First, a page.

As part of the 2015 International Research Society for Public Management conference, Birmingham's School of Social Policy hosted a debate on the future of public services with Sir Julian Le Grand, former health advisor to Tony Blair. Taking the form of a school debate, the workshop considered a deliberately provocative motion: this house believes that, given the challenges we face, choice and competition are the least worst way of reforming public services.
Speaking in favour of the motion, Sir Julian argued that public service reform needs external challenge – and that other forms of providing such a challenge (such as government targets or enhanced regulation) have potentially toxic side-effects. In contrast, choice and competition can empower people using services and reduce the ability of monopoly providers to organise services in their own interests.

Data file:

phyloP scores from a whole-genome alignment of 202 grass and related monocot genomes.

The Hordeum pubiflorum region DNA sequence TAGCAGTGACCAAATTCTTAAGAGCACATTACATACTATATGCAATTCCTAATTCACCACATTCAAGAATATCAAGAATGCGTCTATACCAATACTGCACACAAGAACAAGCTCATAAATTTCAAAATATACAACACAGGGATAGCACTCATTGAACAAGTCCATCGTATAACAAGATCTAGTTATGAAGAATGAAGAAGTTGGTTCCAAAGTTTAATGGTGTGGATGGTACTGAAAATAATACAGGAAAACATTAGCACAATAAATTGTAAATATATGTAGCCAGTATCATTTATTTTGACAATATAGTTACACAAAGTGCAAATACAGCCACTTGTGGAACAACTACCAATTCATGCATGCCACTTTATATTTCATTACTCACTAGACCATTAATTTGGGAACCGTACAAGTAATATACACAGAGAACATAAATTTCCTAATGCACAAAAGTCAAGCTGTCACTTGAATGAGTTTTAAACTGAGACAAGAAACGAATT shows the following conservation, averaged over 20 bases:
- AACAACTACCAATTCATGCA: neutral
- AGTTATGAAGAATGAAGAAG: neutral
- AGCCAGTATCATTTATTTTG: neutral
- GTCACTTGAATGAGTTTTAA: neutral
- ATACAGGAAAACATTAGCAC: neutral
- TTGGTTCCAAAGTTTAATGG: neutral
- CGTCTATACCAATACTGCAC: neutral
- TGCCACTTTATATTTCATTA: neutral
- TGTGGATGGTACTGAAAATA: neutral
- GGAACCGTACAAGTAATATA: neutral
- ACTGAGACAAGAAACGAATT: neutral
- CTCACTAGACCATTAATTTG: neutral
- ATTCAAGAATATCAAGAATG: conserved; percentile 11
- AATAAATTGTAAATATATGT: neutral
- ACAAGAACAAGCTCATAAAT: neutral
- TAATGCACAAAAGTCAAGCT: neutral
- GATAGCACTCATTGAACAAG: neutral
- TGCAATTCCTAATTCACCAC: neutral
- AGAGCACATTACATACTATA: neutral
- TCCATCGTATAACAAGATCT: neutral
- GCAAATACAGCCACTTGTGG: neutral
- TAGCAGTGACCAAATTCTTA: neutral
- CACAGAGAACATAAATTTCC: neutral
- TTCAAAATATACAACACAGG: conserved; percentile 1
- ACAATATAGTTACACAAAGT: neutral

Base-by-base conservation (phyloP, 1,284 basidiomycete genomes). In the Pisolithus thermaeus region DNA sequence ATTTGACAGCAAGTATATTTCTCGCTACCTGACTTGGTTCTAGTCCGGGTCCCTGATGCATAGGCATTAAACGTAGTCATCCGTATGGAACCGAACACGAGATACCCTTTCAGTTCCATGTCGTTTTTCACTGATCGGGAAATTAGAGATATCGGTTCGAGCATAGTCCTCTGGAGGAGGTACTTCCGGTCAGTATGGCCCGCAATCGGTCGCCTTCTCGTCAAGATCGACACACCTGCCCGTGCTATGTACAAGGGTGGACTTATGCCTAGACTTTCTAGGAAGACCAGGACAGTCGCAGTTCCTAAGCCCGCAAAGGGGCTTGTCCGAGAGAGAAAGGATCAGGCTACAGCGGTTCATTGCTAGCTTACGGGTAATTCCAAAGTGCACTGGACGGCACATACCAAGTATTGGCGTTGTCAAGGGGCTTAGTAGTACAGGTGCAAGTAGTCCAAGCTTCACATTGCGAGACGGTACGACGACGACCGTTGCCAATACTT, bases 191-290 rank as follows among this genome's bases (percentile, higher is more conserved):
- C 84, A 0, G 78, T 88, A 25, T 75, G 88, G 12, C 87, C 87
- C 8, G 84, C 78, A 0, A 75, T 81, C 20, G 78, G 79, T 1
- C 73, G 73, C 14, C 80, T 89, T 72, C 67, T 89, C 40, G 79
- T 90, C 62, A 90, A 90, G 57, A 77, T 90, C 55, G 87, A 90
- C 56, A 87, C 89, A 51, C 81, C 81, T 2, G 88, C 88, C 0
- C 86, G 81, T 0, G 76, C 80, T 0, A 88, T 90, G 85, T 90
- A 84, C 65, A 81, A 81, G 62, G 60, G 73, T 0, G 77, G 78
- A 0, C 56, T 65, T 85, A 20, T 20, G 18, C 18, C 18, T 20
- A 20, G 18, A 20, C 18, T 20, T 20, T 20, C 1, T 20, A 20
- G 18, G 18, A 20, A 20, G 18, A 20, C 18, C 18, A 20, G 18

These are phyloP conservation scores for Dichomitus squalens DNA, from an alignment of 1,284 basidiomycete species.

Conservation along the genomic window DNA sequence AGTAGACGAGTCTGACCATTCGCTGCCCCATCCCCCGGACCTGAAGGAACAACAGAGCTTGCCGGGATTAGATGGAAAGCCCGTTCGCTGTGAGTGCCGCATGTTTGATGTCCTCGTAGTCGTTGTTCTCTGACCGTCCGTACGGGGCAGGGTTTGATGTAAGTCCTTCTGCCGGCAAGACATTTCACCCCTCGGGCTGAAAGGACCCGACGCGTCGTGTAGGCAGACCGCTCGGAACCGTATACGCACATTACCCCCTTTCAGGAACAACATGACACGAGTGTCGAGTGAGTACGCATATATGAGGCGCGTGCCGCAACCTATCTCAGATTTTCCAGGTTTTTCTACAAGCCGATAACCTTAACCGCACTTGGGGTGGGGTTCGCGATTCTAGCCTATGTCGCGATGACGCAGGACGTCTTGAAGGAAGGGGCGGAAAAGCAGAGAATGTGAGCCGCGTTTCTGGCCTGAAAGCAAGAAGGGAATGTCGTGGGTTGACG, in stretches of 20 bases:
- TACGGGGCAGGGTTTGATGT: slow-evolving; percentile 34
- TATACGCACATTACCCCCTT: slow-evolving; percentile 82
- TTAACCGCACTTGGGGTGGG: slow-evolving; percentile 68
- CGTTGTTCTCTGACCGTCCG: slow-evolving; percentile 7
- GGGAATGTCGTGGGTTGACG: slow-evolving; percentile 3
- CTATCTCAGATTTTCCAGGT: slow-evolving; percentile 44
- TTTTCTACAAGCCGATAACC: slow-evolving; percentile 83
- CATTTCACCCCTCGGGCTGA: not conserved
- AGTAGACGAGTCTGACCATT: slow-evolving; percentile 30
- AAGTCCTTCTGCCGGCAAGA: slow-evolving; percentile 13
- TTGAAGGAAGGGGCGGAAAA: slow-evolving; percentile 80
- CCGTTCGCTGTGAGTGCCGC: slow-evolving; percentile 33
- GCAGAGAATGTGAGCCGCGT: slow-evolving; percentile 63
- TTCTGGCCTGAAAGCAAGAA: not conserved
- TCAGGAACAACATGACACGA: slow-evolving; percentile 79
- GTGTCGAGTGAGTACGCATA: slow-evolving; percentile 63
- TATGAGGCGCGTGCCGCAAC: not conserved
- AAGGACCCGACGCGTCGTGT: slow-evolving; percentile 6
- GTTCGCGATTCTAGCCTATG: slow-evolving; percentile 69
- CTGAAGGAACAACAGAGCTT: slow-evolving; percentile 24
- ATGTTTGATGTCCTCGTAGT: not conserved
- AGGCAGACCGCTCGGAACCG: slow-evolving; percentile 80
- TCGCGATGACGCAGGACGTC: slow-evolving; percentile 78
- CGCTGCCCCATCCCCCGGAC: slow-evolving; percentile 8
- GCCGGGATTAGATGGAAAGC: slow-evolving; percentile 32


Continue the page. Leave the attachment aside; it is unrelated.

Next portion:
Speaking against the motion, Birmingham’s Robert Page (Reader in Democratic Socialism and Social Policy) argued that choice for some can mean a worse service for others, and that more universal, egalitarian approaches are needed to ensure a fair and transparent trade-off between different competing interests and needs.
After group discussion, a panel of local service users, practitioners and managers gave their personal response, reflecting on experiences in youth justice, social care, health and housing settings. Delegates then debated the issues in plenary, covering topics such as the role of values and empathy, the importance of co-production, the need for different approaches in different contexts, and the best way of choosing and implementing a blend of reform mechanisms.
With an audience vote at the start and end of the debate, the motion was overwhelmingly defeated – but more delegates were persuaded by the arguments to change their vote in favour of choice and competition during the course of the session (testimony to the contested nature of the issues at stake!)